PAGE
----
I'm a electrical engineer and I'm learning about bioinformatics. I was reading this paper that uses the last heavy atom to search for active sites of a protein but what would be a heavy atom? Is it all atoms but hydrogen? Atoms heavier than carbon? And how do I know which is the last heavy atom?

The article: http://bioinformatics.oxfordjournals.org/content/early/2014/11/08/bioinformatics.btu746.full.pdf+html

It talks about the last heavy atom under Materials and Methods 2.1.1 Individual Representation and Population Initialization

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    $\begingroup$ Your description is not quite clear. Can you please give the complete reference for the article you're reading, and also the precise quote? $\endgroup$
    – Roland
    Commented Sep 8, 2015 at 17:28
  • $\begingroup$ bioinformatics.oxfordjournals.org/content/early/2014/11/08/… $\endgroup$ Commented Sep 8, 2015 at 17:52
  • $\begingroup$ It's under materials and methods on 2.1.1 Individual representation and population initialization $\endgroup$ Commented Sep 8, 2015 at 17:53
  • $\begingroup$ I haven't heard of this concept before, but it looks like the LHA is a reference atom at the "end" of the amino acid side chain. The precise definition appears to be empirical / heuristic, see cbi.cnptia.embrapa.br/SMS/STINGm/help/lha.html $\endgroup$
    – Roland
    Commented Sep 8, 2015 at 18:15

1 Answer 1


As mentioned in the comments by Roland, this term is not common and is first used by the authors of the mentioned paper (also the package mentioned by Roland in comments - STING).

From this link you can find the definition of the Last Heavy Atom which is possibly the most distal non-hydrogen (N, C, O, S) atom in the amino-acid side chain.

$$\begin{array}{|c|c|c|c|} \hline Ala\ :\ C_\beta & Asp\ :\ O_{\delta^2} &Trp\ :\ C_{\eta^2} &Asn\ :\ N_{\delta^2} \\ \hline Lys\ :\ N_\zeta & Glu\ :\ O_{\epsilon^2} & Ser\ :\ O_\gamma & Gln\ :\ N_{\epsilon^2} \\ \hline Cys\ :\ S_\gamma & His\ :\ N_{\epsilon^2} & Tyr\ :\ O_\eta & Val\ :\ C_{\gamma^2} \\ \hline Gly\ :\ C_\alpha & Leu\ :\ C_{\delta^2} & Met\ :\ C_\epsilon & Ile\ :\ C_{\delta^1} \\ \hline Arg\ :\ N_{\eta^2} & Phe\ :\ C_\zeta & Pro\ :\ C_\delta & Thr\ :\ C_{\gamma^2} \\ \hline \end{array}$$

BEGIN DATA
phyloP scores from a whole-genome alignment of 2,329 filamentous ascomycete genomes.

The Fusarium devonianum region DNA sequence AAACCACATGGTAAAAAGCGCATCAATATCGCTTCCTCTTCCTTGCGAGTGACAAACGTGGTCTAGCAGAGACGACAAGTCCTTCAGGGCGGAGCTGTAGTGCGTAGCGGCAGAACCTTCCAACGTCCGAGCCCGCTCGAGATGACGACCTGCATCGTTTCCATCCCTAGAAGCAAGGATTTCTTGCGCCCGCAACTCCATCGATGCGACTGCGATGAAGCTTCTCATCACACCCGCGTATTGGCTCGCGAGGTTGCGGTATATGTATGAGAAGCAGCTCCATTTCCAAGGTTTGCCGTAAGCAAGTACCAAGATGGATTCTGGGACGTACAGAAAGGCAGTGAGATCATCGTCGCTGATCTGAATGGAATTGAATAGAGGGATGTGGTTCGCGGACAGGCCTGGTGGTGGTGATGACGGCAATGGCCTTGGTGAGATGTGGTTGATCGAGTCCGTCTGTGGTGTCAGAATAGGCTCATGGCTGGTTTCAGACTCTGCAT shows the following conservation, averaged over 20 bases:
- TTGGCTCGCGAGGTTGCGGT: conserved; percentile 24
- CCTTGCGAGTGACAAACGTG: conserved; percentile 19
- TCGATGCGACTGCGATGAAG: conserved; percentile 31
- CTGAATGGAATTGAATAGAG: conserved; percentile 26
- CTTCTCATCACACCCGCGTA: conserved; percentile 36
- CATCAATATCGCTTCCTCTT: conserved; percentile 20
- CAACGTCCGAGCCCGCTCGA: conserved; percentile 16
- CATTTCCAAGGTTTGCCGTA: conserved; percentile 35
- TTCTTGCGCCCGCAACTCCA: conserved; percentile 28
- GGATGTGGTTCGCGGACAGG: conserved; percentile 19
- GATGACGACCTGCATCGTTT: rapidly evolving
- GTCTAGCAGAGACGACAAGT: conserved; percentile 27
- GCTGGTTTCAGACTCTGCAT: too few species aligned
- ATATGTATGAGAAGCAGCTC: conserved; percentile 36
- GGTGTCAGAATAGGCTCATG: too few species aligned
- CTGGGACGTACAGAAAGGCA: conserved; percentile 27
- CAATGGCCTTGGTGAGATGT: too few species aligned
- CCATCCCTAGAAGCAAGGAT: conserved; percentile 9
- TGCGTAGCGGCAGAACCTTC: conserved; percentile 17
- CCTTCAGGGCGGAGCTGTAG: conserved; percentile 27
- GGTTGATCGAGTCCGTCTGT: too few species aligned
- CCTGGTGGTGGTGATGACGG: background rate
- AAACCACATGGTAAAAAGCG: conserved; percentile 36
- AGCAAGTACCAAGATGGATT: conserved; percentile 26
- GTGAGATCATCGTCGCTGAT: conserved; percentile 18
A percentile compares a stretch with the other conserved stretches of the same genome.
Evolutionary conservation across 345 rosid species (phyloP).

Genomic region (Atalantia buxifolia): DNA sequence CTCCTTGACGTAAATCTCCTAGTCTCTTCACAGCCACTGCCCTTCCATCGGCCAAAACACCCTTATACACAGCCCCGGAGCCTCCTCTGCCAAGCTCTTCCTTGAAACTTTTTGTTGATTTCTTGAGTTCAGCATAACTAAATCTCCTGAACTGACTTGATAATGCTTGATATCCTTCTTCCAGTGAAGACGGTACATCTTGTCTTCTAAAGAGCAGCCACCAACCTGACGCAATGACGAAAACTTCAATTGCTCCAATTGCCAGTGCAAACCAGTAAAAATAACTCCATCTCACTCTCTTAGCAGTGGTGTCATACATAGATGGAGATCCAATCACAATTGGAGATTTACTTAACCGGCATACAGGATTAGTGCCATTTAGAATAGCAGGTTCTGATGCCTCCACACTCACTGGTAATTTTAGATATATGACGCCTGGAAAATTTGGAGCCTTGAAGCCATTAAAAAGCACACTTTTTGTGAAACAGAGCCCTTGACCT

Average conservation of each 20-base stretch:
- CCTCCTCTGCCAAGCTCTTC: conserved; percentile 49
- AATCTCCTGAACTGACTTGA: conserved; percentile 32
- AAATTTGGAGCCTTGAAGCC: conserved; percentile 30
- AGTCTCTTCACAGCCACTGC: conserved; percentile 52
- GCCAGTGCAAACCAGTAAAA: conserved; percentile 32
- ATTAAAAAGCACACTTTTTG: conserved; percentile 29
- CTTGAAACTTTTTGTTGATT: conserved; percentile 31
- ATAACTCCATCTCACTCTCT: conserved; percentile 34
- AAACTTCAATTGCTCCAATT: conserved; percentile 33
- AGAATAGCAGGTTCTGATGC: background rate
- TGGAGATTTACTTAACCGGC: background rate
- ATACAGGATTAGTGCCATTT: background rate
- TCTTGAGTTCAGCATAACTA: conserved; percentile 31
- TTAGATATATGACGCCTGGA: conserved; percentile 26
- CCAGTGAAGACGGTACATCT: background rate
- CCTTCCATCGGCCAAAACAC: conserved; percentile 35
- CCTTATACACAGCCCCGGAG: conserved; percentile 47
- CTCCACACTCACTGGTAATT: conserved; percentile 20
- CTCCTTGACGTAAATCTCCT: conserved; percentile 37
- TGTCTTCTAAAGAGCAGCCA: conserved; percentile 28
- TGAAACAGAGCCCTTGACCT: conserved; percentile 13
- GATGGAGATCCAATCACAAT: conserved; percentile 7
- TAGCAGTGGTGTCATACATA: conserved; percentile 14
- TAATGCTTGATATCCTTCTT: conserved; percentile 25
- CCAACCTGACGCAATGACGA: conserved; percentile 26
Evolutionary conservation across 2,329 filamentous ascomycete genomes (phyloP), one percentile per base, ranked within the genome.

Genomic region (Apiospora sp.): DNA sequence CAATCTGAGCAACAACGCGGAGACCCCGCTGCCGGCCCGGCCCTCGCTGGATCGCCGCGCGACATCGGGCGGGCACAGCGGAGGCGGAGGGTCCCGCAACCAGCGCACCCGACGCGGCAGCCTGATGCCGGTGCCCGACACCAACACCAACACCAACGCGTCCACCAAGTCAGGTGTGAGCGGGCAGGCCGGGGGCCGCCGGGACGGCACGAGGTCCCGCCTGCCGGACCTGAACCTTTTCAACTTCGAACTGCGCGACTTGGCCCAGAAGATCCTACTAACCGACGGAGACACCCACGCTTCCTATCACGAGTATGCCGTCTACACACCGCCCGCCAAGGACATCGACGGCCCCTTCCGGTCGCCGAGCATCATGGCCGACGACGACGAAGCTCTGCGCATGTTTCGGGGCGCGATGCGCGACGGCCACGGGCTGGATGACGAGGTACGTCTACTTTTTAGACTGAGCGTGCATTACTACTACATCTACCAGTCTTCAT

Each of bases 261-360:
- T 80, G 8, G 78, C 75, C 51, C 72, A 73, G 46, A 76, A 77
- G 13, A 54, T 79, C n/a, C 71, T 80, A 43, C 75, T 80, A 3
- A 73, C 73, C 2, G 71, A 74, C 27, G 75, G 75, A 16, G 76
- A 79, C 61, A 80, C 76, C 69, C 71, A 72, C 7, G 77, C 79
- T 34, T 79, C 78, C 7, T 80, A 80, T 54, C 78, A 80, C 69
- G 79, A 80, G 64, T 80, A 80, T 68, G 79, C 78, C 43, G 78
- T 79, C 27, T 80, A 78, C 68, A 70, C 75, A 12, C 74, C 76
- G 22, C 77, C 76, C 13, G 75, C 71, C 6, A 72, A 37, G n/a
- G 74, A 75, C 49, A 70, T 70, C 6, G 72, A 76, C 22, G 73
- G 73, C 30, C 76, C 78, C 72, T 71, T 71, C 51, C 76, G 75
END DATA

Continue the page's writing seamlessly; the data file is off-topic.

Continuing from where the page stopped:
They have mentioned in the same link that:

If in any of the PDB files (to be analyzed by the BLUE STAR STING components) that specific atom (LHA) is missing in the record, then our algorithms will search for the next closer atom in the side chain that would be considered as the LHA.

The exact location of some of the abovementioned atoms.

Some of the locations might be confusing. So I am just indicating what these are, for a few the amino acids (especially for the branched and cyclic side chains).
[Images reproduced from here.]


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The terminal nitrogens $\eta^1$ and $\eta^2$ are symmetric and the atom that is actually (stereochemically) the most distal is considered the LHA, as inferred from the protein structure. The second choice, obviously is the $\eta^1$-Nitrogen.

Aspartic acid

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The two terminal oxygens ($\delta^1$ and $\delta^2$) in the ionized form are equivalent (also otherwise because of resonance). The actual distal atom would be labelled as $\delta^2$

you can extrapolate the same for Glutamic acid


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$\epsilon^2$ refers to the pyrollic nitogen. .


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The last carbons ($\delta^1$ and $\delta^2$) are equivalent and the choice is based on the actual distance. Extrapolate for valine


enter image description here

$\zeta$ refers to the carbon in the para-position of the benzene ring. For tyrosine the LHA is the oxygen of the para-OH in the benzene ring.


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For Aspargine and Glutamine the LHA is the amide nitrogen of the side chain.

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    $\begingroup$ From a search of Web of Science, it appears that LHA is a term that has been coined by informaticians and is not something that is used in Biochemistry or Organic Chemistry. There are only three articles that are under the topic "Last Heavy Atom," and all three are Informatics Journals. The abstract of this article gives a decent "definition" of the term. link.springer.com/article/10.1186/1758-2946-1-13 $\endgroup$
    – AMR
    Commented Sep 10, 2015 at 2:39
  • $\begingroup$ @AMR Yes it is not a standard term. There are quite some articles that use this term but I guess they are the ones using the abovementioned protein structural biochemistry package. $\endgroup$
    Commented Sep 10, 2015 at 5:23
  • $\begingroup$ Seems a bit weird for the cyclic sidechains (except proline), given that they can rotate around the Calpha-Cbeta bond... $\endgroup$
    – gilleain
    Commented Mar 14, 2017 at 16:43

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